My nomination is BBC's chief international correspondent, Lyse Doucet. Amid the fighting and the ruins of today's wars she reports with compassion, detail and composure. Never flinching as the violence surrounds her, she brings moving, harrowing, guilt-inducing reports right into our living rooms. In Aleppo today she walks among the wounded, the kids, the starving and the calamitous destruction of what was once a living city. The horrors alive in the Middle East are a stain on the modern world. Lyse is the brave handmaiden to our sickening powerlessness.
George Robertson

My nomination picks up on the possibility of a posthumous award [which we allowed in 'exceptional circumstances' – Ed]. My nominee is Leonard Cohen. Cohen throughout his life provided social comment, enjoyment, and most importantly, comfort, solace and inspiration to many millions of people throughout the world. His song writing, promoting peace and love while at the same time recognising that realism must also be accepted, showed that he was not afraid to embrace adversity. It was his acknowledgement of the realism and adversity which faces us all and his reflection on it which provided encouragement to so many people. His work demonstrates that someone can be a true friend even if you have never met. In these days of 'lifetime achievement' awards, it would be highly appropriate posthumously to award Leonard Cohen the title. He is quite simply irreplaceable. In his own words 'There is a crack in everything, that's how the light gets in'.
Ron Cole

One of the most unexpected (and touching) photographs of the year is of the Queen and Michelle Obama, re-released in April but taken when they first met in 2009. It shows the two women from the back: one tiny, the other 5'11", arms around each other, one at the waist, the other, shoulders. Lawyer, writer and first lady of the United States, Michelle Obama has re-defined the latter role into something warmly accessible, normal and inspirational. A working-class black woman, descended from slaves, whose grandmother cleaned houses for rich white families, she opened the White House to people on the margins of society, embraced war veterans, and was an advocate for low-income students in higher education. She initiated projects against childhood obesity, campaigned for healthy food in schools and passionately promotes the education of girls across the world. She hugs people and is the coolest of cool. She will never run for president.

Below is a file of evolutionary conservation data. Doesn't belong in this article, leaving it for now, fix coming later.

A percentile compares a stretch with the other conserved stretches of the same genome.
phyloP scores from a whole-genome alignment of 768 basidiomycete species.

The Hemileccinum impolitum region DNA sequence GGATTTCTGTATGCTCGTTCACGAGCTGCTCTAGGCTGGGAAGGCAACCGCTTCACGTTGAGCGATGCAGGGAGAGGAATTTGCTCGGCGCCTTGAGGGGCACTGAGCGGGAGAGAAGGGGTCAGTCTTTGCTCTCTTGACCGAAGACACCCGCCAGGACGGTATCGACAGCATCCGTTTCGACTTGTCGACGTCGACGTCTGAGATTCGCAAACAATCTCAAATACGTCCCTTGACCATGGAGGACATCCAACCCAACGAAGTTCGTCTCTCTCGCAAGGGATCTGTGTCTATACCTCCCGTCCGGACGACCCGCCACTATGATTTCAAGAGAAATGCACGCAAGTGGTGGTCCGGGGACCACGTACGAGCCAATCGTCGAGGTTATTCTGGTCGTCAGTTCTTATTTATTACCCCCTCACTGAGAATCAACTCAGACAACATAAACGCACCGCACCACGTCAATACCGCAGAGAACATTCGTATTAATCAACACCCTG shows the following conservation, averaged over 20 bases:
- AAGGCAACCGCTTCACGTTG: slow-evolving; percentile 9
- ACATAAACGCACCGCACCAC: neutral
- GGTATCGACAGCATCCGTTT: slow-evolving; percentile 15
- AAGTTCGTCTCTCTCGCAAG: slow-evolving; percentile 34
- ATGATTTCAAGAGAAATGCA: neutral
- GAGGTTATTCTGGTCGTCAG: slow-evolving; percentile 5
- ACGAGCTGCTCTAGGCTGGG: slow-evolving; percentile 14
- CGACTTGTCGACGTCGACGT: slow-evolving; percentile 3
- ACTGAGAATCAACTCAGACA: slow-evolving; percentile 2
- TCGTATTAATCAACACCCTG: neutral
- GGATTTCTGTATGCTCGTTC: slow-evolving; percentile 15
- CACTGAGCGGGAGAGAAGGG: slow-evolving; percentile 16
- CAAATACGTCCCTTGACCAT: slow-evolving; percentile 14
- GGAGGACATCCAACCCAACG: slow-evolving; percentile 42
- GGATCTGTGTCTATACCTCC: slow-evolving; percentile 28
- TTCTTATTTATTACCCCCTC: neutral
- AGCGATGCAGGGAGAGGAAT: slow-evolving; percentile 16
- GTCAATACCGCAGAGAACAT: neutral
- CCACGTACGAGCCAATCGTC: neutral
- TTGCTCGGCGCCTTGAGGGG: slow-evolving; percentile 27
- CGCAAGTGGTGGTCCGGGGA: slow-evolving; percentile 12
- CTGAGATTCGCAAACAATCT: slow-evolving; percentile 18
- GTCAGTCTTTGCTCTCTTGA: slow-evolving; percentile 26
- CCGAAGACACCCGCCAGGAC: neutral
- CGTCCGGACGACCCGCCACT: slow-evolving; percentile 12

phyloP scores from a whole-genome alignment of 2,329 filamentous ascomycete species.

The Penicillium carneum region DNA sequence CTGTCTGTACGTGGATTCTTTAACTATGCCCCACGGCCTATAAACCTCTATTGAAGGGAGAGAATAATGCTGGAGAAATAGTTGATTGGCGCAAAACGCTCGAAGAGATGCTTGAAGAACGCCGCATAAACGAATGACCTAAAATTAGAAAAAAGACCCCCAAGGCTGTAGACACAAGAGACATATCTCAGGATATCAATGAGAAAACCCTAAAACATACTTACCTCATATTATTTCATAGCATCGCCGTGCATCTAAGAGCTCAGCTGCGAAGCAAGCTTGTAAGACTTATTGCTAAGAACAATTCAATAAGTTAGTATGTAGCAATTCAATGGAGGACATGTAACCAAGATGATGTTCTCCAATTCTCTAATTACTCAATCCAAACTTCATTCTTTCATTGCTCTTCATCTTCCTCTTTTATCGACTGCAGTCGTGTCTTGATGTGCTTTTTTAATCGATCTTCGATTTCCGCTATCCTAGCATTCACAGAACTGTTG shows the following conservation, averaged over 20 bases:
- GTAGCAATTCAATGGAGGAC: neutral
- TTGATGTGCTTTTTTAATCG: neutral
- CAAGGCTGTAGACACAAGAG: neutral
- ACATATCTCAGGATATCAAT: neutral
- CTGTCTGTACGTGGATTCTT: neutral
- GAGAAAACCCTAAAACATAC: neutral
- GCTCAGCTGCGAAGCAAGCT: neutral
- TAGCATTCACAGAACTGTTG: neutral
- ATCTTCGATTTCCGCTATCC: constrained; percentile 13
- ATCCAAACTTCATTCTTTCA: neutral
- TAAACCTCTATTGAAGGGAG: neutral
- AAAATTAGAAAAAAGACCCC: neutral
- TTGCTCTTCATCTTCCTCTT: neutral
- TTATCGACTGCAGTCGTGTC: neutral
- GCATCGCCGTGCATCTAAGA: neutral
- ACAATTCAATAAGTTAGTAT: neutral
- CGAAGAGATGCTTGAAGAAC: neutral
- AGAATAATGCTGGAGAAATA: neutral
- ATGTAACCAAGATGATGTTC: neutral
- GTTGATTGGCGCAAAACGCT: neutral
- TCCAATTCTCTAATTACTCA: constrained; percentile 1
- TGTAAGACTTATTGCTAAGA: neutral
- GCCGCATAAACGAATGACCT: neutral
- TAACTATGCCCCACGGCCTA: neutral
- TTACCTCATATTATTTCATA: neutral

Jean Barr

My nomination is predicated on two disparate facts: Firstly and most obviously is that a nurse, Pauline Cafferkey, who normally works in the relatively benign environment of a health centre in Blantyre, felt it was her duty to help in mitigating the worst effects of the deadly outbreak of ebola in Sierra Leone, one of the poorest countries on the planet, accepting that the risk to her own health and indeed life were considerable. So far so obvious. But secondly, the fact that that same nurse was subjected to the worst effects of the blame culture that prevails in our modern society. Despite having contracted the deadly virus and repeated relapses, she had to face a sanctimonious review of whether she had deliberately concealed her illness, thus failing to abide by some jobsworth's risk assessment. For her courage in face of such bureaucratic nonsense, she gets my nomination.
Bill Mitchell

We sometimes pretended Imad Noureldin was a Harrisman when he sat in the Park Bar. He'd be enjoying a beer and we'd nod in the direction of this dark-featured individual whenever someone asked us who he was. 'He's from Tarbert', we might say. Or Rodil. Or Scalpay. The truth was, however, that he hailed from Aleppo in Syria. A chemistry student, he was at Glasgow University while his brother Khadry worked as a doctor in Gartnavel and the Western Infirmary. An honorary Gael, he spent loads of time with us, grappling with the odd Gaelic expression. 'Tha mi ag-iarraidh pinnt.' Now he is back in his native city with his wife and family. I am still in contact with him, finding out how his son Omar dodges down 'sniper's alley' to study medicine, discovering how often they are without water or electricity... Both he – and his sense of humour – endure.
Donald S Murray